Ecuador, the Twilight Zone
Sep 25, 2002
David Rich 1700 Words
E c u a d o r, T h e T w i l i g h t Z o n e?
Was Ecuador in the twilight zone, or was I Rod Serling? Which one, Ecuador or me, was primarily responsible for what seemed to be my longest day ever?
At dawn on that fateful day I was parked at what the guidebooks had touted as the best Incan ruin in Ecuador, Ingapirca, but the Incans clearly hadn't done Ecuador in a serious fashion. Ingapirca was barely worth the six-dollar admission. But the entry fee included "free" parking/camping for my 1979 Dodge camper van, overlooking the site where morning broke clear, sunny and optimistic. I was bursting with anticipation that I'd make it to Banos on this day. Banos was the spa and tourist capitol of Ecuador, 260 kilometers north. For gringos like me it was only 160 miles. It should have been a piece of cake.
To say Ecuador is mountainous is like saying the Pacific Ocean is wet. The Andes sprocket down Ecuador's middle in perpetually snowcapped cones over 21,000 feet. The route I'd scoped out from Ingapirca to Banos was naturally right up the corridor of Andean volcanoes, the highest part of Ecuador.
I scooted out of Ingapirca at 9000 feet, the trusty ancient Dodge humming confidently past brightly dressed Incans in bowler hats and colorful capes, long black hair in braids down their backs, and these were the men. The women were similarly dressed though even more colorfully with scarlet shawls wrapped around burdens no beast should ethically shoulder, along sheer drops of 3000 vertical feet, clouds in a thick cottony layer below us all. Above were steep hills in checkerboard shades of green, cultivated to 12,000 feet and grazed by cows without vertigo though obviously needing legs of different lengths to graze the perpendicular slopes. How these uppity hills could be planted and harvested remains a mystery to me.
Then a funny thing happened. The road descended precipitously, in tight switchbacks, through the cloud bank and I muttered aloud, knowing I'd have to climb back up, scouring the map with one eye while dodging cars passing buses passing trucks three abreast on the narrow two lane road in fog so dense it dripped. I'd have to climb back up somewhere, if I survived. Where on the map did the road drop so steeply, I wondered, clutching the self-folding map in one hand and the steering wheel in the other? But the fog and its mysteries won my full attention, careening trucks passing me on blind man's curves, dodging oncoming cars, buses, and trucks still three abreast as I cringed along the crumbly edge of the shockingly vertical canyon, not that I could see. Knowing thin air was all that stood between me and oblivion was sufficient. Suddenly, I'd dropped below the fog bank, attention back on the map, all roads in Ecuador a cipher, unmarked and unsigned, a continuing conundrum. I stopped for fuel and reassurance.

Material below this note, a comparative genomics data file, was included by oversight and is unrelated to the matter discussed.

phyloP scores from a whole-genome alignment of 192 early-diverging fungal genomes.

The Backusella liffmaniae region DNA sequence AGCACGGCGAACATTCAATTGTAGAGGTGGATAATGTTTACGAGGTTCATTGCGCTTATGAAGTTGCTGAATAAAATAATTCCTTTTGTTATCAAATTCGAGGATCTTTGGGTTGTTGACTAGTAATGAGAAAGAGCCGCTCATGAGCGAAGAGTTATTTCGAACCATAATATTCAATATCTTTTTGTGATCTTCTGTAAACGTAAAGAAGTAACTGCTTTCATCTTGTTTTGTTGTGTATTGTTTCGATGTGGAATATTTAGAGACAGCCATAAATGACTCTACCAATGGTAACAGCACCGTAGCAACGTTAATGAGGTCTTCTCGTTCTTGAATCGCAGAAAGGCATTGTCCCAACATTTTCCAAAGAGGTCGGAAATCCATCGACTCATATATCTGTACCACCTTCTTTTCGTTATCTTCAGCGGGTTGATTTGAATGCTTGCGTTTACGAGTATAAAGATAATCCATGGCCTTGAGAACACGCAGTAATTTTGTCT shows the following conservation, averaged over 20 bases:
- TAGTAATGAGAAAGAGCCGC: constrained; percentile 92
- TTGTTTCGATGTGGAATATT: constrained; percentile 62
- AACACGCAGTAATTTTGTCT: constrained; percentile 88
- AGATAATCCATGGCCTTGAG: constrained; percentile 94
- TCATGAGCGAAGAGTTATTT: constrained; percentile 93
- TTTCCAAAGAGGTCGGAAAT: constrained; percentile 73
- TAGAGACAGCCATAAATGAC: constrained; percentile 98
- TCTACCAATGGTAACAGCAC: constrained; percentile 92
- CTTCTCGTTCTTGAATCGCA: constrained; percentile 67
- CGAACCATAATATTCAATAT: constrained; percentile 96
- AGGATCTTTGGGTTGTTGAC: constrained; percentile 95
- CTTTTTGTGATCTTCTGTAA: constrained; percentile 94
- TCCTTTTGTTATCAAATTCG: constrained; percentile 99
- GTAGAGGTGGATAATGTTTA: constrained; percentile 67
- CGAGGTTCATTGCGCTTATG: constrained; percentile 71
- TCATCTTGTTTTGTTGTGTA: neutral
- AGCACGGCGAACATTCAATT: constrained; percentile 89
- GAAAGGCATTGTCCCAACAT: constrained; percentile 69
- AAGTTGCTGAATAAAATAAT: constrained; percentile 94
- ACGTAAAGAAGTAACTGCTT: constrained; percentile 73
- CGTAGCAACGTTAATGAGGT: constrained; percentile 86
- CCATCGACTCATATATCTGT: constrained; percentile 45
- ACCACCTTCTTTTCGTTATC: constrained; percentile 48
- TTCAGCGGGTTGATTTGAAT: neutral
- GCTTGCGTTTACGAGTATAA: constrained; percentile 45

"Buenas días, sen~or. Donde está?" Where the heck am I? The attendant said something I didn't understand. Whatever it was seemed to refer to a place that appeared nowhere on my map. I searched hopefully and settled on the name of a town on the intended route. Maybe that's what he said.
An hour later I saw the first sign, for Guayaquil. But Guayaquil was Ecuador's largest city, way out on the Pacific coast. I rolled down my window. "Buenas días. Perdón. Que es la direccion a Banos?"
The nattily dressed gentleman looked seriously perplexed. He said, "Banos es muchos kilometers..." Thataway, he pointed. But he was pointing in the wrong direction. Was his finger crooked, broken, or cockeyed? Danged if the answer was none of the above. I was lost, in El Triunfo, which translated as "triumphant," meaning it'd kicked the butt of the random gringo, me. I was a hundred kilometers off my intended route and had wasted four hours, half a day of scatterbrained and white-knuckled driving. Instead of an hour to go to Banos, I had four more hours to go, minimum.
Another road was now the most direct to Riobamba, the town where the road split for Banos. I revved up the engine and drove, up and up and up, gaining 12,000 feet of altitude in fifty miles—pant, pant, poor old Dodge van. But the scenery was spectacular, and two hours later at the top I was dazzled.
Ahead on the horizon stretched the corridor of snowcapped volcanoes with not a cloud in sight. This was a real something only one of ten tourists are fortunate enough to observe: Volcan Chimborazo, 23,000 feet and the tallest volcano in Ecuador, always snowcapped, along with Volcan Altar and Volcan Cotopaxi almost a hundred miles north. Volcano Cotopaxi sported a perfect cone similar to Mount Fuji in Japan and Taranaki on North Island New Zealand—fabuloso. Usually some or all are covered with clouds.